Effects of Fire on Pine and Pine-Hardwood Forests in the Southern Appalachians
Abstract:Mortality and reproduction of trees following 12 fires which occurred during 1956-71 in the Cherokee National Forest and the Great Smoky Mountains National Park were studied to determine the effects of fire on the successional status of pines and hardwoods. Visual estimates of areal cover of reproduction, crown canopy, dbh, and basal area made from plots within burned areas were used to measure postfire vegetation. Data for surviving trees and stems of trees killed by fires were used to estimate prefire vegetation. Results indicate that most lightning fires initiate little new pine reproduction. Occasional severe crown fires which removed more than 85 percent of the basal area and canopy coverage encouraged reestablishment of pines in local areas. Forest Sci. 22:399-403.
Document Type: Journal Article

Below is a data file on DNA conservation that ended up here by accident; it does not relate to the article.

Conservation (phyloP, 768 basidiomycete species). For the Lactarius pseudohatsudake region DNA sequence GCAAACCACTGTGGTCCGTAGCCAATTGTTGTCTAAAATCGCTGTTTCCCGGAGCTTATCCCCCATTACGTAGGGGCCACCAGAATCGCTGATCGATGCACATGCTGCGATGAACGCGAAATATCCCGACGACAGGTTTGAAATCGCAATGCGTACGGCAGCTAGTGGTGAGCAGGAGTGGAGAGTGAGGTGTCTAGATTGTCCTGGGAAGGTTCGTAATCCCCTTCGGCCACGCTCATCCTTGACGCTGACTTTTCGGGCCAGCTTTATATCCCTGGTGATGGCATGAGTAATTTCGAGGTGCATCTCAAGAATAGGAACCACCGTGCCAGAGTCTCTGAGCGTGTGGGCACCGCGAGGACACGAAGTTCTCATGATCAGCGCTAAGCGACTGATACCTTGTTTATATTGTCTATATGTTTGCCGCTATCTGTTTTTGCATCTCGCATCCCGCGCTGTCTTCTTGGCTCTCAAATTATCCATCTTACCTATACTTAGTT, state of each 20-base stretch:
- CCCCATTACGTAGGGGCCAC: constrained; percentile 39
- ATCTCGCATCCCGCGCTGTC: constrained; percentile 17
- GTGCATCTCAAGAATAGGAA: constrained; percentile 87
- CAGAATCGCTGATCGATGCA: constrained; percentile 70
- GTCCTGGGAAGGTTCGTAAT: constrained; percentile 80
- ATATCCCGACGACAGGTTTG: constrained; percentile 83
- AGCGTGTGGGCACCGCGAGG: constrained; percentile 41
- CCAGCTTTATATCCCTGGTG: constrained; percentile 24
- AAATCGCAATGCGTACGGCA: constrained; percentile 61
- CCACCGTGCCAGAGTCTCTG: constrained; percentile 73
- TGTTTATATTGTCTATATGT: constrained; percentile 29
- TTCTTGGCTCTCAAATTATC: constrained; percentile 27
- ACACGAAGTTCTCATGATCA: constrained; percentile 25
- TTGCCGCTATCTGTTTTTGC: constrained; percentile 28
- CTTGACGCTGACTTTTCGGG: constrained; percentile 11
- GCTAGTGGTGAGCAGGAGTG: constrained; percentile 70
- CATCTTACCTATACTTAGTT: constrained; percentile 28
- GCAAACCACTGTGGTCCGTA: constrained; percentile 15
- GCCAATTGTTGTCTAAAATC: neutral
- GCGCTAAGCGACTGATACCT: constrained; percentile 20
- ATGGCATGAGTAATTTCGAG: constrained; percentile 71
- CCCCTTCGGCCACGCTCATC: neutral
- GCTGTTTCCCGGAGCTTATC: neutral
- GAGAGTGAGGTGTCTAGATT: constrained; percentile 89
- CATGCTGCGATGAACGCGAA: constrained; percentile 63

Affiliations: Professor of Forestry at the University of Tennessee, Knoxville, Tennessee 37916
Publication date: 1976-12-01
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- Forest Science is a peer-reviewed journal publishing fundamental and applied research that explores all aspects of natural and social sciences as they apply to the function and management of the forested ecosystems of the world. Topics include silviculture, forest management, biometrics, economics, entomology & pathology, fire & fuels management, forest ecology, genetics & tree improvement, geospatial technologies, harvesting & utilization, landscape ecology, operations research, forest policy, physiology, recreation, social sciences, soils & hydrology, and wildlife management.
Forest Science is published bimonthly in February, April, June, August, October, and December.
2015 Impact Factor: 1.702
Ranking: 16 of 66 in forestry
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